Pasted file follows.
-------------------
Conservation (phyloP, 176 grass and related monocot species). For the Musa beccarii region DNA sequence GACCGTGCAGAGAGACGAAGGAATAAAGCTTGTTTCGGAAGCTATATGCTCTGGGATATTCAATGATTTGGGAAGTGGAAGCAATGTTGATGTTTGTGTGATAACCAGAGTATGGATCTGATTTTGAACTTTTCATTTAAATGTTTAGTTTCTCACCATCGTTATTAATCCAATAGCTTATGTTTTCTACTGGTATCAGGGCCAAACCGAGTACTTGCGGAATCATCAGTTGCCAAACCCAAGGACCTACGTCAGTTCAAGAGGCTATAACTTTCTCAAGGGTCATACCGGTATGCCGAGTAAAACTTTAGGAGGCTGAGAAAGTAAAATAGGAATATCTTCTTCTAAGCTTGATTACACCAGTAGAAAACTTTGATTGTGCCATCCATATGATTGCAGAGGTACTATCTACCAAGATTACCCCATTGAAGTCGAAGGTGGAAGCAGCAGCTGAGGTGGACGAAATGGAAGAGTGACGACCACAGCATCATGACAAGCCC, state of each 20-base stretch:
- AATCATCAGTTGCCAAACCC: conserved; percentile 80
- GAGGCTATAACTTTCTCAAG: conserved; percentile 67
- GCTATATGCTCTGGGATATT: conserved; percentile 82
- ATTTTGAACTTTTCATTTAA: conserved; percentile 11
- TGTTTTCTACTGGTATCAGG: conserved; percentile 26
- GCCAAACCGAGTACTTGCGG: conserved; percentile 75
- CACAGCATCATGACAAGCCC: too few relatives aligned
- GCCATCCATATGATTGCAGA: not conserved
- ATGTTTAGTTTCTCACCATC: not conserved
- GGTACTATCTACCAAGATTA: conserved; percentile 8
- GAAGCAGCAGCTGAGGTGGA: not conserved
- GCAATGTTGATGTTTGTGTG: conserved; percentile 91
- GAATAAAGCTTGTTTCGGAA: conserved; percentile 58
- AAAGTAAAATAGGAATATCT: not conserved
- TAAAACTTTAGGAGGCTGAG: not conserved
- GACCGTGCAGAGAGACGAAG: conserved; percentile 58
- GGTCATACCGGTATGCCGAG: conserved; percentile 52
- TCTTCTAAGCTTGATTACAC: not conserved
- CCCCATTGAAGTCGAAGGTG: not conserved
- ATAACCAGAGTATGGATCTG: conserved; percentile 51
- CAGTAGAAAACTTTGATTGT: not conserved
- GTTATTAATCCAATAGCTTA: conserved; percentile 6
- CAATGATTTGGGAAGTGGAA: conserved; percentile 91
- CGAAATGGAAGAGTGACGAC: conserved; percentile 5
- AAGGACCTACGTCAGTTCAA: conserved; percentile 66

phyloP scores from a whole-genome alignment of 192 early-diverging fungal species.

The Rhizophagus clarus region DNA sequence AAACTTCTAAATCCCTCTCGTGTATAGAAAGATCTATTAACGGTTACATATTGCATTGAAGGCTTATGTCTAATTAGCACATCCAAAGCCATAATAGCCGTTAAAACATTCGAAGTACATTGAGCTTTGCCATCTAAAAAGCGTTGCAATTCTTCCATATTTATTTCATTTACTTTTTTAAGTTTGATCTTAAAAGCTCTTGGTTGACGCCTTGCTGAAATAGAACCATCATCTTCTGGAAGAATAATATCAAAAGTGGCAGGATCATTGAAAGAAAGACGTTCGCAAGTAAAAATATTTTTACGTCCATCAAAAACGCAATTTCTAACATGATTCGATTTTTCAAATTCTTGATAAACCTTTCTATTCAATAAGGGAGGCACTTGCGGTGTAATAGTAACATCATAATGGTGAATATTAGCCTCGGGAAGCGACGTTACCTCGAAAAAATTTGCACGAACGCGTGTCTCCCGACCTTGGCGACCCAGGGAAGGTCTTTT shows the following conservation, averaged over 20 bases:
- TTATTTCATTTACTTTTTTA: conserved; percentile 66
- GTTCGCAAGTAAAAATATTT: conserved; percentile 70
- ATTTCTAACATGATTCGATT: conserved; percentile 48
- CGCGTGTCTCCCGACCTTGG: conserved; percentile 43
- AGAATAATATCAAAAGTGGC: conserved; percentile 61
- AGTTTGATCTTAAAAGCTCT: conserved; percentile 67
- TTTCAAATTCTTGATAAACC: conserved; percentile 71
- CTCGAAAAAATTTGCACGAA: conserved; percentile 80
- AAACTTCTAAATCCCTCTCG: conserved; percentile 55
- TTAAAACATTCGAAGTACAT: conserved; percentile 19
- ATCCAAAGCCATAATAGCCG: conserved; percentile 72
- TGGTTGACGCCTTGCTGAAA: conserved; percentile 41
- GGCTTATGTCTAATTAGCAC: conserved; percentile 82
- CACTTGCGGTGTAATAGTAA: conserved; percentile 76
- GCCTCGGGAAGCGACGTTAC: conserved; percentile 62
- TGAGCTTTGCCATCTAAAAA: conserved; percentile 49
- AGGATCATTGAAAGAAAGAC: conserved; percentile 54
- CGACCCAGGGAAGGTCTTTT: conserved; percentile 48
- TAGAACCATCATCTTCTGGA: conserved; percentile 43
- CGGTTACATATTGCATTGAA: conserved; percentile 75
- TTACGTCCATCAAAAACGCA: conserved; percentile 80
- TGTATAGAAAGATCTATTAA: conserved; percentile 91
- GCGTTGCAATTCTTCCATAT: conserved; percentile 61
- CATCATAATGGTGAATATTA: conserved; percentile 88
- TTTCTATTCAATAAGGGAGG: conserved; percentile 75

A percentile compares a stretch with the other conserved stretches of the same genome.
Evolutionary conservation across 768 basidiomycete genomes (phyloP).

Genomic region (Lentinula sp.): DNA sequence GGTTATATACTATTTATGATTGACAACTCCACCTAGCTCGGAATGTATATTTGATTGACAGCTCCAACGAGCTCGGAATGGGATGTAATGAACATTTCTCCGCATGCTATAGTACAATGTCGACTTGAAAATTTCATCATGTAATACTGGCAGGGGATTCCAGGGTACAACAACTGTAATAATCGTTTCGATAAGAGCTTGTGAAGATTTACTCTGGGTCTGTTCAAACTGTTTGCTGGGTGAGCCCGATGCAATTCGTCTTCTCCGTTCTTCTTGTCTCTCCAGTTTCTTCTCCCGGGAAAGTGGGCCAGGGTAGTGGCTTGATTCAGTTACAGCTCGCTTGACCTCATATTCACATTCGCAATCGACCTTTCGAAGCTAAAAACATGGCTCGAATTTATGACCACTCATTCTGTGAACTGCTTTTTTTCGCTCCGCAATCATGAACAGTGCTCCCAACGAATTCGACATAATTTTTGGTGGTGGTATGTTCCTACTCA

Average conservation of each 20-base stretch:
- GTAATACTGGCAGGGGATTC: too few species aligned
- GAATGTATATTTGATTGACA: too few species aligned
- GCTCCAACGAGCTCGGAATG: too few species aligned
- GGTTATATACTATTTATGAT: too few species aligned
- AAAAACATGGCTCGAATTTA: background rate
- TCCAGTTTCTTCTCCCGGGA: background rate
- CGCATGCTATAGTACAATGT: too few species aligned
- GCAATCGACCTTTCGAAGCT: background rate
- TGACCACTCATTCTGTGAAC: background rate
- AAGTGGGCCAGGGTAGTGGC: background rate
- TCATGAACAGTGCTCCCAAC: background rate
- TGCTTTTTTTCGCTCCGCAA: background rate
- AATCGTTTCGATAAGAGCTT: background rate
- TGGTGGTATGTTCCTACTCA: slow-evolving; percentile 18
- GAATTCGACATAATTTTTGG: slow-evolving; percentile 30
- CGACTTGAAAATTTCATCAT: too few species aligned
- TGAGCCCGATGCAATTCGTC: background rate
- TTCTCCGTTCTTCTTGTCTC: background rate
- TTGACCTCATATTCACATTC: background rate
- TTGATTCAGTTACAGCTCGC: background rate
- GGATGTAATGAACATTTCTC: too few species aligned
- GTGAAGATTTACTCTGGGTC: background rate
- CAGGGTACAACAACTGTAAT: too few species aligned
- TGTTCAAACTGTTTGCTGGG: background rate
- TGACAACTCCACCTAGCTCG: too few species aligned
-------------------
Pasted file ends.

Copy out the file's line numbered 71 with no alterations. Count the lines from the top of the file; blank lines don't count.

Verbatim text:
- TGGTGGTATGTTCCTACTCA: slow-evolving; percentile 18